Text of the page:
Namibian farmland cheetahs (Acinonyx jubatus) demonstrate seronegativity for antibodies against Bacillus anthracis
- October 20, 2016
- by A. Switzer, L. Munson, C. Beesley, P. Wilkins, J. K. Blackburn, Marker L. L.
The cheetah (Acinonyx jubatus) is a vulnerable species, with estimates of only 6700 animals left in the wild. Namibia, an anthrax-endemic country, is home to the world’s largest and most viable free-ranging population (~3000 animals), which predominantly resides on unprotected private farmlands (Durant, 2015).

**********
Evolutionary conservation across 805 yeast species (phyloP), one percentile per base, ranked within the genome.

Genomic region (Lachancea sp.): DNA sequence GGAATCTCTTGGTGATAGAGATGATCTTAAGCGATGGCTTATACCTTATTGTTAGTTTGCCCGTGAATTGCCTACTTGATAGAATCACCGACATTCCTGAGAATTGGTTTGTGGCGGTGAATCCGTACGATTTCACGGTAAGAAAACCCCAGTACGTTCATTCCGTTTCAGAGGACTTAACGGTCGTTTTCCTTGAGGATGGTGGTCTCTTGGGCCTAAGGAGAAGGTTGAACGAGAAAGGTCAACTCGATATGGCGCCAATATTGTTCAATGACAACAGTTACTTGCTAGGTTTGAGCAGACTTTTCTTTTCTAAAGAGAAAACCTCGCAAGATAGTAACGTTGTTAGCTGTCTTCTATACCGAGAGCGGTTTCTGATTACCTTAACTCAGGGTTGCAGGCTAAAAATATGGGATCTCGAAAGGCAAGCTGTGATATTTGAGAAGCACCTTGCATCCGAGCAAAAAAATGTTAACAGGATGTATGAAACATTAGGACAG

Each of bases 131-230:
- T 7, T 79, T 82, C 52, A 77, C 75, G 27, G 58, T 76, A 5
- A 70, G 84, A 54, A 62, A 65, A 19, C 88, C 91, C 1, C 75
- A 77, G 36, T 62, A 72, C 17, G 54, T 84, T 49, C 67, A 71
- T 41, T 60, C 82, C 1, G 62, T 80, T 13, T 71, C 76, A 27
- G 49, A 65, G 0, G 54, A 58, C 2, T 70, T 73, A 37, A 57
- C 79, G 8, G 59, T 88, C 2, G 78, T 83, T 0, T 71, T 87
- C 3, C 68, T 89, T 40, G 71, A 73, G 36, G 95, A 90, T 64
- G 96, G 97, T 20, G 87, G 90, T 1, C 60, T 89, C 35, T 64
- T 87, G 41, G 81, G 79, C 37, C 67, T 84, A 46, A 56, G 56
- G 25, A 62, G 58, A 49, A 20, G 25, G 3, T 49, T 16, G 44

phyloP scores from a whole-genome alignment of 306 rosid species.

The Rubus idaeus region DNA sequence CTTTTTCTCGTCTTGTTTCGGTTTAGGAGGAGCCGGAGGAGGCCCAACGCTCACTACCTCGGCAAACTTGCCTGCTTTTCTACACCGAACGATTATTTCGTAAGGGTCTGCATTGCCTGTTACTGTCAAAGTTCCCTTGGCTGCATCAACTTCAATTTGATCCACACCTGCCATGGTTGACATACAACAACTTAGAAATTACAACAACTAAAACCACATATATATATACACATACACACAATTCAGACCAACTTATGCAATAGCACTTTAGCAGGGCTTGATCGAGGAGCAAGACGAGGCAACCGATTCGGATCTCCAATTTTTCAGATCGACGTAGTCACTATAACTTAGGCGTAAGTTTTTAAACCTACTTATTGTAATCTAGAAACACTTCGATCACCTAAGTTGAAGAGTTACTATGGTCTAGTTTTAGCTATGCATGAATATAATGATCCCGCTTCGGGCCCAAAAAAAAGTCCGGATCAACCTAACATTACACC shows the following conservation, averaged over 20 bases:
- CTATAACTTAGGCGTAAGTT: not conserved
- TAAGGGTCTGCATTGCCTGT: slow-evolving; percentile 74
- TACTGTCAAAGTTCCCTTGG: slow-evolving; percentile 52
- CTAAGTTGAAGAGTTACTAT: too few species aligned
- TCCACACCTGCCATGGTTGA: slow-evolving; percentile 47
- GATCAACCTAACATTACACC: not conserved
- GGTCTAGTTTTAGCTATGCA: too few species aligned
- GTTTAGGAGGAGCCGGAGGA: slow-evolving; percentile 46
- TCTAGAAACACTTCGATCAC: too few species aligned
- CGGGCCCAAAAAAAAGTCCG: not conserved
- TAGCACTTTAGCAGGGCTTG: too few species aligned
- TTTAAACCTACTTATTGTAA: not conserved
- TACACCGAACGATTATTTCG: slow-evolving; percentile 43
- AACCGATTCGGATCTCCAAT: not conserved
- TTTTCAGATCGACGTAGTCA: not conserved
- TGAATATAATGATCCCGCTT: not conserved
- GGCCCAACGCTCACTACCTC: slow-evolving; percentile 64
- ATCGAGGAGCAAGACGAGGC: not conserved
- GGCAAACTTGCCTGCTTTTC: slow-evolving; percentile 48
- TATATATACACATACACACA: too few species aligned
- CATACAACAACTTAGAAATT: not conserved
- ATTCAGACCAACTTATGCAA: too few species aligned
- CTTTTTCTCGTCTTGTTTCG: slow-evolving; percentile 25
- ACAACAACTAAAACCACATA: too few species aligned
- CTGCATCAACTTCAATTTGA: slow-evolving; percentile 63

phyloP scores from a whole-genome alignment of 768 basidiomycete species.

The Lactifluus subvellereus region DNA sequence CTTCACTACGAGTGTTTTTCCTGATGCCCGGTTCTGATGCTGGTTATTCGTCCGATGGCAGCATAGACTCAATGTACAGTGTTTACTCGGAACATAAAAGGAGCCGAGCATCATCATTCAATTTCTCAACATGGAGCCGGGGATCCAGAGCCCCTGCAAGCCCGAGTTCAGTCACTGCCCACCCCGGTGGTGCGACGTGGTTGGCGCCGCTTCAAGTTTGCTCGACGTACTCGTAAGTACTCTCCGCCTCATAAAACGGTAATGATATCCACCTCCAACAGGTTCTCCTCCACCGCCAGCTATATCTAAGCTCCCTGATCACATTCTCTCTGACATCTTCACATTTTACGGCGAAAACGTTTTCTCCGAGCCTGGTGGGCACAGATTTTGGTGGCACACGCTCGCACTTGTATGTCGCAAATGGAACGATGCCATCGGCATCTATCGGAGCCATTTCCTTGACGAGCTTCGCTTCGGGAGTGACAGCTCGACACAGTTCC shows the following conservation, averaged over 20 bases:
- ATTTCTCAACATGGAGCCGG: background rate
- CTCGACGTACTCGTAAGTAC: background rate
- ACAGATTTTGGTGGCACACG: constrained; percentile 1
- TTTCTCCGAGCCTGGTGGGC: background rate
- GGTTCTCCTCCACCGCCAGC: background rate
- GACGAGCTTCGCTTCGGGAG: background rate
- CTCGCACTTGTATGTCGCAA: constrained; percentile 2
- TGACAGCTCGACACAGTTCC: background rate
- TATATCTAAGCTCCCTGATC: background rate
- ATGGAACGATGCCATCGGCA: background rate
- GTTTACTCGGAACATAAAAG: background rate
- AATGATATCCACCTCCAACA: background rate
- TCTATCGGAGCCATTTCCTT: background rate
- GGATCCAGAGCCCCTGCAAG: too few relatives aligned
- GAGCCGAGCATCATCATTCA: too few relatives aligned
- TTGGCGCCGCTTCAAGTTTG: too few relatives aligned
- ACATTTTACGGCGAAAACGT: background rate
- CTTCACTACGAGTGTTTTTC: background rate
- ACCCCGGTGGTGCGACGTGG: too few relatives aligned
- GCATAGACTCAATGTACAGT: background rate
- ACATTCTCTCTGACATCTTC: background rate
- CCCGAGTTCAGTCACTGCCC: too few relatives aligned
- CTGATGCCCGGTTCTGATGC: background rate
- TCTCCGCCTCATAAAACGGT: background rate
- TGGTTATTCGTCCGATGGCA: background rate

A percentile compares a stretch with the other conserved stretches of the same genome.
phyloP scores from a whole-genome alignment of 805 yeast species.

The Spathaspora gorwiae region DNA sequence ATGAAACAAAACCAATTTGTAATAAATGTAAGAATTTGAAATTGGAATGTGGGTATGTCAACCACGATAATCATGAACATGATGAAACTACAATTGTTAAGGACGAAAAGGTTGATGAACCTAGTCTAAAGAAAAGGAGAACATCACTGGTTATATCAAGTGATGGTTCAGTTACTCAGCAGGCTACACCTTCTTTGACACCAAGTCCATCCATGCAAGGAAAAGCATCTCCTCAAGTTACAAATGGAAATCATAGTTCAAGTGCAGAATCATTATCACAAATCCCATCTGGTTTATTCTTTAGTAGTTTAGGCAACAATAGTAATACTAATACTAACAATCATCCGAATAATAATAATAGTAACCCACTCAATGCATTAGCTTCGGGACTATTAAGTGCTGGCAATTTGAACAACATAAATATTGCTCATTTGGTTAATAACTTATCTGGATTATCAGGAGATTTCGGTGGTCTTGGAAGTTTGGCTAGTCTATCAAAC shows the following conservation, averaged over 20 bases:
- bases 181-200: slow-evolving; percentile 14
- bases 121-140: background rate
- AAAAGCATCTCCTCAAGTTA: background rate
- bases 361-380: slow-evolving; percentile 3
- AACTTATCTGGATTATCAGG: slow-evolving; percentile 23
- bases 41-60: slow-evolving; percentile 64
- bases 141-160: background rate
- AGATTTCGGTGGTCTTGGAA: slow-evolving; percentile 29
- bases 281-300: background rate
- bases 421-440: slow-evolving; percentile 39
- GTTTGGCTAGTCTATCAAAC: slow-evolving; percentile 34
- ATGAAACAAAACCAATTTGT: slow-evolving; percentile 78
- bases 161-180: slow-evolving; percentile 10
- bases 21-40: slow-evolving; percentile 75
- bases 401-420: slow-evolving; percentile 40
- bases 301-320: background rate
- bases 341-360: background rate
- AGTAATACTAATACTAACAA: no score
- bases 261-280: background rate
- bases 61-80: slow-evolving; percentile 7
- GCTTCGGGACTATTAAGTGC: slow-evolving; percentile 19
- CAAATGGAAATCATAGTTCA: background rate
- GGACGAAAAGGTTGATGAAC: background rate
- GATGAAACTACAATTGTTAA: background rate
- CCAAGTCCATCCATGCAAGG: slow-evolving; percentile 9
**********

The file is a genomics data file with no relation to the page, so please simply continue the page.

For over 170 years, anthrax has been reported in African wildlife species with sporadic outbreaks across Namibia (Beyer et al., 2012). Anthrax is regularly reported from zebra (Equus quagga), hartebeest (Alcelaphus buselaphus), springbok (Antidorcas marsupialis) and kudu (Tragelaphus strepsiceros) (Turner et al., 2014; Wafula, Patrick & Charles, 2007); all cheetah prey species. Anthrax epidemics occur annually in Namibia’s Etosha National Park (ENP), whereas the establishment of a government mandated livestock vaccination programme in 1973 reduced the occurrence of anthrax on the surrounding farmlands (Bellan et al., 2012; Schneider, 1994; Turner et al., 2013). However, sporadic epidemics still occur on private farmlands throughout Namibia (Shaanika, 2013).